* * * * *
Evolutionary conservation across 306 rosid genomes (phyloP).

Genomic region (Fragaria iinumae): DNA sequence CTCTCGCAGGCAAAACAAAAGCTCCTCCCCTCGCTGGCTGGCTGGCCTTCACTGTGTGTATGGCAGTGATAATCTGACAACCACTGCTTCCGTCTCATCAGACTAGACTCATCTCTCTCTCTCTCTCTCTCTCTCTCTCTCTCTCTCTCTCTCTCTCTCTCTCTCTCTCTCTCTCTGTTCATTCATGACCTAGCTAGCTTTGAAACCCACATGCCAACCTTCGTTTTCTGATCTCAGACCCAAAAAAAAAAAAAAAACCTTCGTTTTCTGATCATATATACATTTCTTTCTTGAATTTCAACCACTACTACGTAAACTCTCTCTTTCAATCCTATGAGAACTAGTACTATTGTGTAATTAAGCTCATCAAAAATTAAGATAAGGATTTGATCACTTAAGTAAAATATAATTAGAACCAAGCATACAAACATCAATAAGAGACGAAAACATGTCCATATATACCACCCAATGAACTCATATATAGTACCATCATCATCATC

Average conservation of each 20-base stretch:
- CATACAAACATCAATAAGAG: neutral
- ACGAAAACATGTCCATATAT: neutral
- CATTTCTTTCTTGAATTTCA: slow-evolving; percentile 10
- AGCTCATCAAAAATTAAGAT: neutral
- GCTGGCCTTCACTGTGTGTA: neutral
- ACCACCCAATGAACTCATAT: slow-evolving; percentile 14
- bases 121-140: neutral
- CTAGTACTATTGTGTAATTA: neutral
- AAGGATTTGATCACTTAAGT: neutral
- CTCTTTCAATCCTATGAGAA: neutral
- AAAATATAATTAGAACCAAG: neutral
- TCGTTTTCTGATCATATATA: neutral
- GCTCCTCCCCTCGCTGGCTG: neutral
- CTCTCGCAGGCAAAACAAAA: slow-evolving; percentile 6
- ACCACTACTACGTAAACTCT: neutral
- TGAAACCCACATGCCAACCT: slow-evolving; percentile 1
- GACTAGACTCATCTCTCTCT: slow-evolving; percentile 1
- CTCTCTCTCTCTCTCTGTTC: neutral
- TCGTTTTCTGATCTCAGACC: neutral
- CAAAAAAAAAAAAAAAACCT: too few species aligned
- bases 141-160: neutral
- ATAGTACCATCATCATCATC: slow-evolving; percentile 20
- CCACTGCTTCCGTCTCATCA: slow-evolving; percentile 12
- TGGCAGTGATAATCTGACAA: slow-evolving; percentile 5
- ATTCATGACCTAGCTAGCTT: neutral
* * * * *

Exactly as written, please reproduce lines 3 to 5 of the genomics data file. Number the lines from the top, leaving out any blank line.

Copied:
Average conservation of each 20-base stretch:
- CATACAAACATCAATAAGAG: neutral
- ACGAAAACATGTCCATATAT: neutral